When compared to the posterior approach to the lumbar spine, there are unique anatomic structures at risk when performing an ante-psoas approach to the lumbar spine. Superficially, the initial muscular layers encountered are the external oblique, internal oblique, and transversus abdominus muscles. These muscles are thin and can be traversed with blunt dissection or electrocautery to reach the retroperitoneal space. Care should be taken to avoid damaging the ilioinguinal and iliohypogastric nerves, both branches of the L1 nerve root, as they may occasionally cross the surgical field deep to the internal oblique at the L4–5 level [2]. The lateral position of the OLIF approach is a distinct advantage at this point, because it allows the peritoneal contents to move away with gravity, thereby expanding the surgical corridor [4].

The surgical corridor is framed by the psoas major posteriorly and the great vessels anteriorly. Imaging studies have shown that the corridor is 16 mm at L2–3, 14 mm at L3–4, and 10 mm at L4–5 and 10 mm at L5–S1 [5]. These corridors can be expanded with gentle retraction, although care must be taken to avoid injuring the lumbar plexus [6]. The lumbosacral plexus lies within the substance of the psoas major, and is positioned more dorsally in the proximal levels, and more ventrally in the distal levels [7]. Since the ante-psoas approach by definition does not traverse the psoas muscle, neuromonitoring is not required.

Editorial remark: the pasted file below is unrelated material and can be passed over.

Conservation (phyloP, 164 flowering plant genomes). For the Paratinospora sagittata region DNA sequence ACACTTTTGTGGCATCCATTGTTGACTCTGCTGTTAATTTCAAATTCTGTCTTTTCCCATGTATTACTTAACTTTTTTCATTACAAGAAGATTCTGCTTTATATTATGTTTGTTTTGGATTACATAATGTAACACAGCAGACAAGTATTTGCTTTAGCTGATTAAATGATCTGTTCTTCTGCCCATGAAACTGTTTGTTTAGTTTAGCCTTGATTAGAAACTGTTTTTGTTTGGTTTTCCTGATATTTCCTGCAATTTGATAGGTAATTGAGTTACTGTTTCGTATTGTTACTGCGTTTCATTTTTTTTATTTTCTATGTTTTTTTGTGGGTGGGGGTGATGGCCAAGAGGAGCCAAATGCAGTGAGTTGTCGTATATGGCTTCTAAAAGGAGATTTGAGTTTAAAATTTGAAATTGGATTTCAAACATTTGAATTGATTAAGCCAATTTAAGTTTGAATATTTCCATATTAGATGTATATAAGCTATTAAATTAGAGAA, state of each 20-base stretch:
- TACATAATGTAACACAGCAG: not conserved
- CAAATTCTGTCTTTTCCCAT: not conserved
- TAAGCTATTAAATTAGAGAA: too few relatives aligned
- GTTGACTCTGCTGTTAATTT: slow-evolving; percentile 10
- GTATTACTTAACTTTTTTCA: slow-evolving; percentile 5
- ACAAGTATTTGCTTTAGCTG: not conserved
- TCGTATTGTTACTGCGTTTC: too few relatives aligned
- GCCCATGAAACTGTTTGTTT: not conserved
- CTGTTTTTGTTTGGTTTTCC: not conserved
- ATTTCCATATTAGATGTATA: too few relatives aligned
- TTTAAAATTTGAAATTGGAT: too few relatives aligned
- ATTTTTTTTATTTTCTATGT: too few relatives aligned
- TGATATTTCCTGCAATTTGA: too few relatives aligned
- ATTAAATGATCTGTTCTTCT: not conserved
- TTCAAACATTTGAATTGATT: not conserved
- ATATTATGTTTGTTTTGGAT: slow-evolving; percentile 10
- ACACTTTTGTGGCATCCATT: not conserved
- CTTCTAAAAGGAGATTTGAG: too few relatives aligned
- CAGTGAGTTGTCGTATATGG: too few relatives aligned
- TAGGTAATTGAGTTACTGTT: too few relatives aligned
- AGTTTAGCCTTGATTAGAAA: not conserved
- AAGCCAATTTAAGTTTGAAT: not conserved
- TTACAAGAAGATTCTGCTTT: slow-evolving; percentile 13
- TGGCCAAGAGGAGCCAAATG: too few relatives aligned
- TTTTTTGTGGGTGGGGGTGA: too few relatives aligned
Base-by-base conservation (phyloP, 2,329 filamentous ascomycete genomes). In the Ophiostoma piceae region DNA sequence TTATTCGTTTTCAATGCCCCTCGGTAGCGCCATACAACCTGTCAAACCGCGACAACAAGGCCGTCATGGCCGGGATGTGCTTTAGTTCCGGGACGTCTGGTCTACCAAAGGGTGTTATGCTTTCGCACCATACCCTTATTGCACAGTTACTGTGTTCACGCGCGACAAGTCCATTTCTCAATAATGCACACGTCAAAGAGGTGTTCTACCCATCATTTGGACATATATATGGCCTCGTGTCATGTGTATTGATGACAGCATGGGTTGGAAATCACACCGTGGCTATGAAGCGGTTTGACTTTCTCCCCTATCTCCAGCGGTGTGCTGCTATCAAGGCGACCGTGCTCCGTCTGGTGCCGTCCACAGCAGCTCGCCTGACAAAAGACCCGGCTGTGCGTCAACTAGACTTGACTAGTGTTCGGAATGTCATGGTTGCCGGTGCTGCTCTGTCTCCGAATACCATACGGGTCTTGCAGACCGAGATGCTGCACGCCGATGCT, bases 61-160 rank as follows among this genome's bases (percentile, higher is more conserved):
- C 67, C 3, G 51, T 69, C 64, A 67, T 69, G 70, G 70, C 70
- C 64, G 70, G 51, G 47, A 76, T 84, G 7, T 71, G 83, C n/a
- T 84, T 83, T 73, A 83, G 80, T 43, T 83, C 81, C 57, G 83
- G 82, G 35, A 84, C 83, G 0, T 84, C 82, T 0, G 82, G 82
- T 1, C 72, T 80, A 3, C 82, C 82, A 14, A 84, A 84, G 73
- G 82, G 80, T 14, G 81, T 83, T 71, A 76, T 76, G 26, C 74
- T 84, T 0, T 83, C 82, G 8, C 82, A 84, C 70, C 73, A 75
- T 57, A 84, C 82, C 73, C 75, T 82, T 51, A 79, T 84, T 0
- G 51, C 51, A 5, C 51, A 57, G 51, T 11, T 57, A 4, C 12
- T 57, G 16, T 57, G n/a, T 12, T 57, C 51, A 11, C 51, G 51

Surgical Technique

An important step of the OLIF is preoperative planning . The common iliac vessels must be studied to determine the corridor of approach. A left-sided approach is conventionally used, but analysis of the MRI will help determine, especially at L4–L5, whether the approach will be lateral to the vessels or in between them as would be the case at L5–S1.

Then, the patient should be positioned in right lateral decubitus position so that the left-sided approach can be utilized (Fig. 21.2). A radiolucent table in slight Trendelenburg should be used for radiographic visualization, and the patient should be placed anteriorly on the table so that the abdominal contents hang ventrally away from the operative field. Bony prominences should be padded, and tape should be used to prevent movement of the patient during the operation. A 270-degree prep and drape should be applied to allow for complete abdominal and posterior access as needed.


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Oct 22, 2020 | Posted by in ORTHOPEDIC | Comments Off on Ante-Psoas Approach for Lumbar Interbody Fusion